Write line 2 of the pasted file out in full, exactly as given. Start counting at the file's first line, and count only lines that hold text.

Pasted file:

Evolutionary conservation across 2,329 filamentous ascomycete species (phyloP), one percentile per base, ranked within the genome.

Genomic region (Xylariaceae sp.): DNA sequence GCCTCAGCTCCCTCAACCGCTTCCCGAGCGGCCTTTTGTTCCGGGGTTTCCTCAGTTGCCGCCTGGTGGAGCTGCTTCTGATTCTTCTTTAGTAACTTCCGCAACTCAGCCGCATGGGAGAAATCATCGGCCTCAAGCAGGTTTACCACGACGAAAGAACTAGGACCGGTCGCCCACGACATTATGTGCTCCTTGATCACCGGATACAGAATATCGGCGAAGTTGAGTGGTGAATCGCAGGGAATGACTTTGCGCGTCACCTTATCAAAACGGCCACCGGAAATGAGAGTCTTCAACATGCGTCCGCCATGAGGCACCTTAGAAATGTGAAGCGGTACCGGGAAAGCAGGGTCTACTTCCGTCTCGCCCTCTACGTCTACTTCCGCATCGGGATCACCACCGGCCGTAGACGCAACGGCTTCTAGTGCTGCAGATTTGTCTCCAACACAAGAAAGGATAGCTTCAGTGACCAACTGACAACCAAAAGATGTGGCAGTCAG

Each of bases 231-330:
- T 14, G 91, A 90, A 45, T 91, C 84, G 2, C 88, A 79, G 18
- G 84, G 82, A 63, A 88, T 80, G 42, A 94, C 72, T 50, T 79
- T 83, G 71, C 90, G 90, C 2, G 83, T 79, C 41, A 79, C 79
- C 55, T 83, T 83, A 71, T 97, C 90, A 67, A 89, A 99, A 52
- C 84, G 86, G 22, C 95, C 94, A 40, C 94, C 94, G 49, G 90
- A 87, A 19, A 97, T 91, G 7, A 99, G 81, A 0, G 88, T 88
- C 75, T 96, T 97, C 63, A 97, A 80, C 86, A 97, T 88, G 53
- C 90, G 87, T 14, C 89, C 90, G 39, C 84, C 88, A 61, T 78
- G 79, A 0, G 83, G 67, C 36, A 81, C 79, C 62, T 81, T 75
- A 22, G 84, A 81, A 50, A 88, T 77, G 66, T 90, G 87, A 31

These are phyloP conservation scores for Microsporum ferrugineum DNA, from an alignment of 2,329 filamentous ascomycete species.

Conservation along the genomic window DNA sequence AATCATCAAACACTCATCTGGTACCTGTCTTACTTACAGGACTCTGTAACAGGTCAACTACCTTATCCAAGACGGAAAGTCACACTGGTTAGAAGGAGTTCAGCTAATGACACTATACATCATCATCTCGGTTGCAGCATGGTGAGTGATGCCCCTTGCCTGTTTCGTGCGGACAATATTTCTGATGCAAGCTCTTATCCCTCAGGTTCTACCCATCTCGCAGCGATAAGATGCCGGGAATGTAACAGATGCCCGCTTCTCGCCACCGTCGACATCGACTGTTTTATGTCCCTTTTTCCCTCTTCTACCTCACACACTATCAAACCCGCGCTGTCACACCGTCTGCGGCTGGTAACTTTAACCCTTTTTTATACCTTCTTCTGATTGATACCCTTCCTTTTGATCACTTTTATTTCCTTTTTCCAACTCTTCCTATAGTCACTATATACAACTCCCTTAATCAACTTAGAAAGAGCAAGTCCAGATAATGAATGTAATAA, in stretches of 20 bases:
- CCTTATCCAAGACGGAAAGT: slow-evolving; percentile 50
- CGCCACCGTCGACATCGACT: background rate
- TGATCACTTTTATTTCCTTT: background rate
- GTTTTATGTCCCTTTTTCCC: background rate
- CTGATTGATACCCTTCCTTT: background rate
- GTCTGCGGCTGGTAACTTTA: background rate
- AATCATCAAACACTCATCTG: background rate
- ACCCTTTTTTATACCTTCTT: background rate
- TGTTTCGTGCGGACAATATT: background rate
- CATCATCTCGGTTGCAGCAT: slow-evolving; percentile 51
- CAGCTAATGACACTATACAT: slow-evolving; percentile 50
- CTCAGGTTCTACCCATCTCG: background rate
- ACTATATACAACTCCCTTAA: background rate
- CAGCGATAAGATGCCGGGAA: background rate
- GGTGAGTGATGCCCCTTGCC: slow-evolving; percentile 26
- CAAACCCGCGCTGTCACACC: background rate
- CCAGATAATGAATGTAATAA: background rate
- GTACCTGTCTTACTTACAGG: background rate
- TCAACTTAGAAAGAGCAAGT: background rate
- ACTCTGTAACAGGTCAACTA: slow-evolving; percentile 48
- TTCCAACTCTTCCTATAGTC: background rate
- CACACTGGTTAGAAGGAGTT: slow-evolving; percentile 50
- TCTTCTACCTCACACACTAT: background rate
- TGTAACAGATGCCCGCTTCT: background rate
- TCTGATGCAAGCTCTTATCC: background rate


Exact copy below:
Genomic region (Xylariaceae sp.): DNA sequence GCCTCAGCTCCCTCAACCGCTTCCCGAGCGGCCTTTTGTTCCGGGGTTTCCTCAGTTGCCGCCTGGTGGAGCTGCTTCTGATTCTTCTTTAGTAACTTCCGCAACTCAGCCGCATGGGAGAAATCATCGGCCTCAAGCAGGTTTACCACGACGAAAGAACTAGGACCGGTCGCCCACGACATTATGTGCTCCTTGATCACCGGATACAGAATATCGGCGAAGTTGAGTGGTGAATCGCAGGGAATGACTTTGCGCGTCACCTTATCAAAACGGCCACCGGAAATGAGAGTCTTCAACATGCGTCCGCCATGAGGCACCTTAGAAATGTGAAGCGGTACCGGGAAAGCAGGGTCTACTTCCGTCTCGCCCTCTACGTCTACTTCCGCATCGGGATCACCACCGGCCGTAGACGCAACGGCTTCTAGTGCTGCAGATTTGTCTCCAACACAAGAAAGGATAGCTTCAGTGACCAACTGACAACCAAAAGATGTGGCAGTCAG